Austin Butler attends the "Elvis" UK Special Screening at BFI Southbank in London, England. Photo credit: Fred Duval /

Austin Butler won Best Actor in a Drama, Motion Picture at the 80th Annual Golden Globe Awards for his remarkable portrayal of the rock ’n’ roll icon Elvis Presley. The biopic explores Presley’s life starting with his childhood in Tupelo, Mississippi to his rise to rock ’n’ roll stardom. 

“I owe this to a bold, visionary filmmaker who allowed me the experience to take risks, and I always knew I’d be supported,” Butler told the audience while accepting the award. “[‘Elvis’ director] Baz Luhrmann, I love you. Thank you for believing in me in those moments that I didn’t even believe in myself. I’m so grateful to you.”

Butlers Elvis” audition tape 

Upon hearing the “Moulin Rouge!” director was searching for an actor to portray Presley, Butler sent in an audition tape of himself wearing a bathrobe and singing “Unchained Melody” while playing the piano. What was the reasoning behind that creative choice? Butler explained it all to the Gold Derby: 

“The thing for me was my agent had said we can send badass clips of you acting, but we don’t have anything of you singing, so see, maybe film yourself singing something and send it in to them. So I’d been watching all these documentaries and trying to figure out what I would send. I ended up trying to send a tape of me singing ‘Love Me Tender.’ When I did it, I watched it back, and I just saw all the external things. You know, I saw me trying to force the muscles in my face to look like Elvis, and it just felt very surface.”

Knowing the tape wasn’t ready to be submitted, he put it aside and wondered if he could find an approach to play the beloved musical icon. “What is the way in? How would I want to, if I was the guy who [Luhrmann] gave the job, how would I even want to do it?” he asked himself. “A lot of it was me trying to figure out my own belief.”

Upon learning that he and Presley both lost their mothers when they were 23 years old, Butler discovered a more meaningful way to tap into the role. “I ended up waking up from this dream one night where my mother was dying again in this dream. And so I just had all this pain inside, and I really thought that Elvis would have woken up from this similar dream I’m sure. And suddenly, in that moment, it was so human. It was like it wasn’t about anything external; it was about the grief of a young man. 

And so I thought Elvis would put this [emotion] in the song. So what if I just sit down and sing a song right now with all this emotion? And I had just woken up, hence the bathrobe, my hair was a mess—I had this bed head. And I sat down at the piano, and the first song that came to my mind was ‘Unchained Melody.’… I just sang that song to my mom, and it was just the truth of that emotion. And I just kind of let myself cry, and I let myself play the music, and I just filmed it once. And I kind of thought I had no idea if this is for Baz at all, but it’s the most truthful way that I think I can approach this at this moment—take all of my own soul and pain and everything into this. And thankfully that was something Baz also resonated with.”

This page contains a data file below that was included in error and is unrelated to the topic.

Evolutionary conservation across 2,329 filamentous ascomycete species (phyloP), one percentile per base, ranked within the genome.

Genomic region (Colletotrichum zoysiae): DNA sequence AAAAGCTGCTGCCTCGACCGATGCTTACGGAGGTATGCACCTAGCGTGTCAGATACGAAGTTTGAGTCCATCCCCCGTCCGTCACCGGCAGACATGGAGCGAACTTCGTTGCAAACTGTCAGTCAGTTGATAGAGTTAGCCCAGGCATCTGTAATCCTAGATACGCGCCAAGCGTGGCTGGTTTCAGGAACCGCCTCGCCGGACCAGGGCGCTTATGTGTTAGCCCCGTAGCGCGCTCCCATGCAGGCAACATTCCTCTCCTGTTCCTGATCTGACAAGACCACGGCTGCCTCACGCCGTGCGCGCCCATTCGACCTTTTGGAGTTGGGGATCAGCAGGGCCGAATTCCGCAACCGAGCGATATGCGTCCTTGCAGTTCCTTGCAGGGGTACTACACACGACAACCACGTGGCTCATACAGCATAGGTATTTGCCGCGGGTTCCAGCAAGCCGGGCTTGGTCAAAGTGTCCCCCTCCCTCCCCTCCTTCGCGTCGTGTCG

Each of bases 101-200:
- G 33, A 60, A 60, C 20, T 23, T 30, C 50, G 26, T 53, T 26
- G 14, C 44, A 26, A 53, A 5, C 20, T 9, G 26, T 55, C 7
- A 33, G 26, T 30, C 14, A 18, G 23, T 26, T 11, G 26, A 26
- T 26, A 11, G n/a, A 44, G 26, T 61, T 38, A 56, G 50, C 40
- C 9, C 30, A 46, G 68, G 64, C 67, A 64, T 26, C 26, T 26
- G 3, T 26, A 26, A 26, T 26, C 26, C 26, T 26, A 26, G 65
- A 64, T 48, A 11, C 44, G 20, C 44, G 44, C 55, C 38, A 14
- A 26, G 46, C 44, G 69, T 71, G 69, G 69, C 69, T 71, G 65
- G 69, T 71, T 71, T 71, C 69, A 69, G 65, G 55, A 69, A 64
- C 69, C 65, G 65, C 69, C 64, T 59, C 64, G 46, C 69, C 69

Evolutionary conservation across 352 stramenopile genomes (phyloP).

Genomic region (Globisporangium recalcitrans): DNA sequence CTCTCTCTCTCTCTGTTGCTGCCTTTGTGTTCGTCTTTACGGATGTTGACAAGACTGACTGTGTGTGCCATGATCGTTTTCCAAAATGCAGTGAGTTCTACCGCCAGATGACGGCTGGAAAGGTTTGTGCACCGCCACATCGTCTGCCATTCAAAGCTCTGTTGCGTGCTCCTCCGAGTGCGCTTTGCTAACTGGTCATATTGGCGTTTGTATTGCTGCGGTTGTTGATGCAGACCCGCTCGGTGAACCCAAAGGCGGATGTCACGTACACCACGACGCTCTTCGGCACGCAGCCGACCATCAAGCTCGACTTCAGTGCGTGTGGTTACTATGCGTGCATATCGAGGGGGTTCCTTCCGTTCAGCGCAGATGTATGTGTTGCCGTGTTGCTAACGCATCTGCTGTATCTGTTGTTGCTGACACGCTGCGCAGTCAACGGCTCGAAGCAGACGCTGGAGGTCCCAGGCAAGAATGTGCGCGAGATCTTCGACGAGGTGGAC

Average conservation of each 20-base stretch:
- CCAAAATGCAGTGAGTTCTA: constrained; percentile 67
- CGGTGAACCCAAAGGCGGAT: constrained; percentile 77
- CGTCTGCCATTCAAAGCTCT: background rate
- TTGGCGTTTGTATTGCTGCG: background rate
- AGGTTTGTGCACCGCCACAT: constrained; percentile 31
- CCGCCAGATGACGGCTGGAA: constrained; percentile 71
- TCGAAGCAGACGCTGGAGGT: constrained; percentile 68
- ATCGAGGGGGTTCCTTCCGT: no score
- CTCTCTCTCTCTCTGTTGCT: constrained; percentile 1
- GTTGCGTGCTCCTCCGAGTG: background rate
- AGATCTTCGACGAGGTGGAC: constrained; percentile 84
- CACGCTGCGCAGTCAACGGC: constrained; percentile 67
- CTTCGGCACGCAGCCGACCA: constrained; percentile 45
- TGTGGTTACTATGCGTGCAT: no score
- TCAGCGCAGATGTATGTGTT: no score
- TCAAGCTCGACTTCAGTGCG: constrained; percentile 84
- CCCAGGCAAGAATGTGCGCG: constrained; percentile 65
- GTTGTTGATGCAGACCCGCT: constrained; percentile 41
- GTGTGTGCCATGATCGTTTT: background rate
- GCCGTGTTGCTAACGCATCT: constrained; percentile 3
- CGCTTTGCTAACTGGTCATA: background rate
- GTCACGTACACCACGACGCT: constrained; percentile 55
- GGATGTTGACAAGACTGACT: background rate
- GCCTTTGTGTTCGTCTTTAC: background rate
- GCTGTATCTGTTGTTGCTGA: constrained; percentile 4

Crafting the King

Butler was given a year and a half to experiment with techniques to prepare for the ambitious role, including singing all the live performances of young Elvis. “It’s all sort of wrapped together,” he explains. “You have a speaking voice and a singing voice, his physicality onstage and offstage, and then also how that changes over the years—how he walks differently later on than he does in the early days or how he speaks differently. And so it was figuring out a way to break those down into bite-sized pieces.” 

Working with singing and dialect coaches was pivotal, and he credits a movement coach named Polly Bennett as being “massively helpful for me” as she guided him in meticulously matching Elvis’ physicality from his filmed performances. “I tried to live his life as much as I could because it helped me to not feel like I was some fraud when I got on-set. I was speaking in the same voice that I was on my day off when I was ordering coffee or that sort of thing. I don’t approach every role like that, but with this it felt more necessary,” he told Cosmopolitan UK. What was particularly helpful was being given home-movie footage of Presley showing his speech and mannerisms when relaxing with friends and family. 

Butlers insecurities and doubts

Consumed with “near crippling anxiety,” Butler doubted if he could convincingly portray such an iconic figure, and he was convinced a lukewarm performance would mean he’d never work in the industry again after all that had been invested in him. So now all the accolades, including a Golden Globe Award, are not just tremendously rewarding, but are an enormous relief as well.